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Why Do You Ask?

Doesn’t it drive you crazy when someone answers your question with a question!  I had a professor in seminary who did this incessantly.  Each and every time we’d ask a deeply sincere, truly profound question of faith, he’d respond by asking: “Why do you ask?” 

It was infuriating!  Obviously, we’re asking because we want to know the answer! 

At first, I thought he was doing this to buy time—he needed it to think of a good answer!  Then, I thought he was doing this just to toy with us—he really did want to drive us crazy!  Finally, I concluded that he must be doing this to teach us about the nature of our “God” questions—it’s futile to seek simple answers to such paradoxical mysteries.

But one day, when a classmate asked a heartfelt question, I saw what my professor was really up to—and it was absolute genius.

Innocently enough, my classmate asked if non-Christians can be saved: What happens to them when they die?  Predictably, my professor responded with his standard: “Why do you ask?”

Frustrated, this classmate of mine insisted that he just wanted to know, plain and simple.  As my professor continued to press him, “Yes, but why do you ask?”, he grew more and more adamant.  “I just want to know.  Can’t you give me an answer?”  Things were getting very tense and uncomfortable.  Some of us leapt to our classmate’s defense and vehemently plead for our professor to just give him an answer. 

But like a dog with a bone, my professor kept pressing his question, until finally, my classmate broke.  With raw emotion, he blurted out: “I want to know because my mother isn’t a believer, OK!  That’s why I really want to know!  Are you happy!  What’s going to happen to her when she dies?” 

What my professor recognized was that, like many questions of faith, this isn’t a detached question.  It isn’t a question we ask out of simple curiosity or a desire to see the cosmic order of things.  It isn’t a purely philosophical question.  It’s a deeply personal one.  When we ask this question, we usually have someone—or some ones—in mind.  Someone we love.  Someone we can’t imagine not being with us in eternity.  Someone we can’t fathom a loving God rejecting.

So, what happens to them?  Can someone like my classmate’s mother be saved?

As I made clear in last week’s blog, salvation in only possible through faith in Christ.  It can only happen because of what He has done for us on the Cross.  But, because we know His character, we can safely say that He would never reject anyone who would ultimately want Him to be their Lord and Savior.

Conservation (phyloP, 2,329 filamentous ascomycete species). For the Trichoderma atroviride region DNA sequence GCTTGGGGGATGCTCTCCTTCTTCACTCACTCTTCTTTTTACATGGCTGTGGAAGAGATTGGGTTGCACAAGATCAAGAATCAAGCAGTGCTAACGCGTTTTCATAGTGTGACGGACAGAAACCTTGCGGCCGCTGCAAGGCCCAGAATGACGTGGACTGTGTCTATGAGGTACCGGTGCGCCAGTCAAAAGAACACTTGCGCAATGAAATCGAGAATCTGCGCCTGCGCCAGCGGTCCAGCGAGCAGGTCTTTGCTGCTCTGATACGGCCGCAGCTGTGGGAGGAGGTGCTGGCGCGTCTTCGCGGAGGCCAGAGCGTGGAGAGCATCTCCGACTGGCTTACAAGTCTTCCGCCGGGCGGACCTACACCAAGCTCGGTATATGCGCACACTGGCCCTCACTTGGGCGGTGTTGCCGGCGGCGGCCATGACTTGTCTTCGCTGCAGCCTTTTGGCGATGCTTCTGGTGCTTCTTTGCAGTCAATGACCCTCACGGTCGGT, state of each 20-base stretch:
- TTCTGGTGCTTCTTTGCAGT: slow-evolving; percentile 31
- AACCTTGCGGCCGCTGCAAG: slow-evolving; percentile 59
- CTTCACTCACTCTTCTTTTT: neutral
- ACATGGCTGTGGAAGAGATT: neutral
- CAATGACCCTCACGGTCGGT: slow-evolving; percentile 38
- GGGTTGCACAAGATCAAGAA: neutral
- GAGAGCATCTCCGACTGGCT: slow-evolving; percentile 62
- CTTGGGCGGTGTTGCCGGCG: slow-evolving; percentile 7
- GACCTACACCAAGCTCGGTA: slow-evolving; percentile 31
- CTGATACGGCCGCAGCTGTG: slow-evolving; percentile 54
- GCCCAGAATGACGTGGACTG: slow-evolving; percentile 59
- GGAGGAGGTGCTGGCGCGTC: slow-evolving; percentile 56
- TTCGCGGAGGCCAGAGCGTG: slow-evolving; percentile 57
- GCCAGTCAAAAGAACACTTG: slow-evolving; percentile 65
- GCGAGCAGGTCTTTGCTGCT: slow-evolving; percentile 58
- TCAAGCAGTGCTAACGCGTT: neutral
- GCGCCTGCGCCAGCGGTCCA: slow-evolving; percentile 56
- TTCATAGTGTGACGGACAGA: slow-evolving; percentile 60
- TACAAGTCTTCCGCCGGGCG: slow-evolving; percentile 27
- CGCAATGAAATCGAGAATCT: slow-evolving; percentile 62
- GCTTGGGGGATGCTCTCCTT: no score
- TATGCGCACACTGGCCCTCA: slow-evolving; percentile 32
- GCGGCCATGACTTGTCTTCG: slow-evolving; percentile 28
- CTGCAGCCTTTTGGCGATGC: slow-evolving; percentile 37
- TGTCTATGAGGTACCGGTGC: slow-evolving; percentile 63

And only He can judge this.

The ultimate state of a person’s heart is only known to God alone. 

Jesus does, however, make it very clear how He will make this judgment.  John 3:16 beautifully captures God’s all-encompassing, universal will to save: “God so loved that world that He gave His only Son, that whoever believes in Him will not perish but have eternal life.”  But if you keep reading, a few verses later Jesus says that there are those who will refuse to believe.  They will reject Him because when He, the light, came into the world: “They loved the darkness more than the light.” (v. 19)  They preferred to do what they wanted.  They preferred to do it their way.  They preferred to be the lord of their own lives.     

Ultimately, God gives them their heart’s desire.

Of course, the ever-present danger is that we are all inclined to want to be our own lord, to do it our own way.  We don’t want anyone—including God—telling us what to do.  It’s only when we surrender our lives to Him through a conscious act of faith that can we break this addiction to self, this incessant need to be the captain of our own souls. 

That’s why it is so urgent that we consciously trust our lives to Christ—this is the only way we can be certain we are saved.  Anyone who refuses to believe is in grave danger of rejecting God eternally. 

So what if, like my classmate, you’re worried about your loved one being saved?  Here’s what you need to know: No matter how much you love them, God loves them infinitely more.  No matter how much you desire your loved one be saved, God desires it infinitely more.  No matter what they choose in the end, God will give them their heart’s desire. 

And if your heart’s desire is for Him, He will give you infinitely more love than you can even begin to imagine.

Are there people you worry about being saved?  How do you deal with this?  You can go to the “Contact E.J.” Page of the Raising Jesus website to share any of your comments or questions.  Also, please “Like” our Facebook page and Subscribe to our YouTube channel if you haven’t had a chance to yet.  Thank you!  

 

About Me

E.J. Sweeney is a true skeptic. He needs to see to believe. Hard Evidence. Compelling Proof. Solid Logic. This is what he believes in. In college, he encountered questions that the superficial faith he was raised on couldn’t handle. So he began a quest for Truth, a quest for the answers to life’s ultimate questions.

EJ Sweeney

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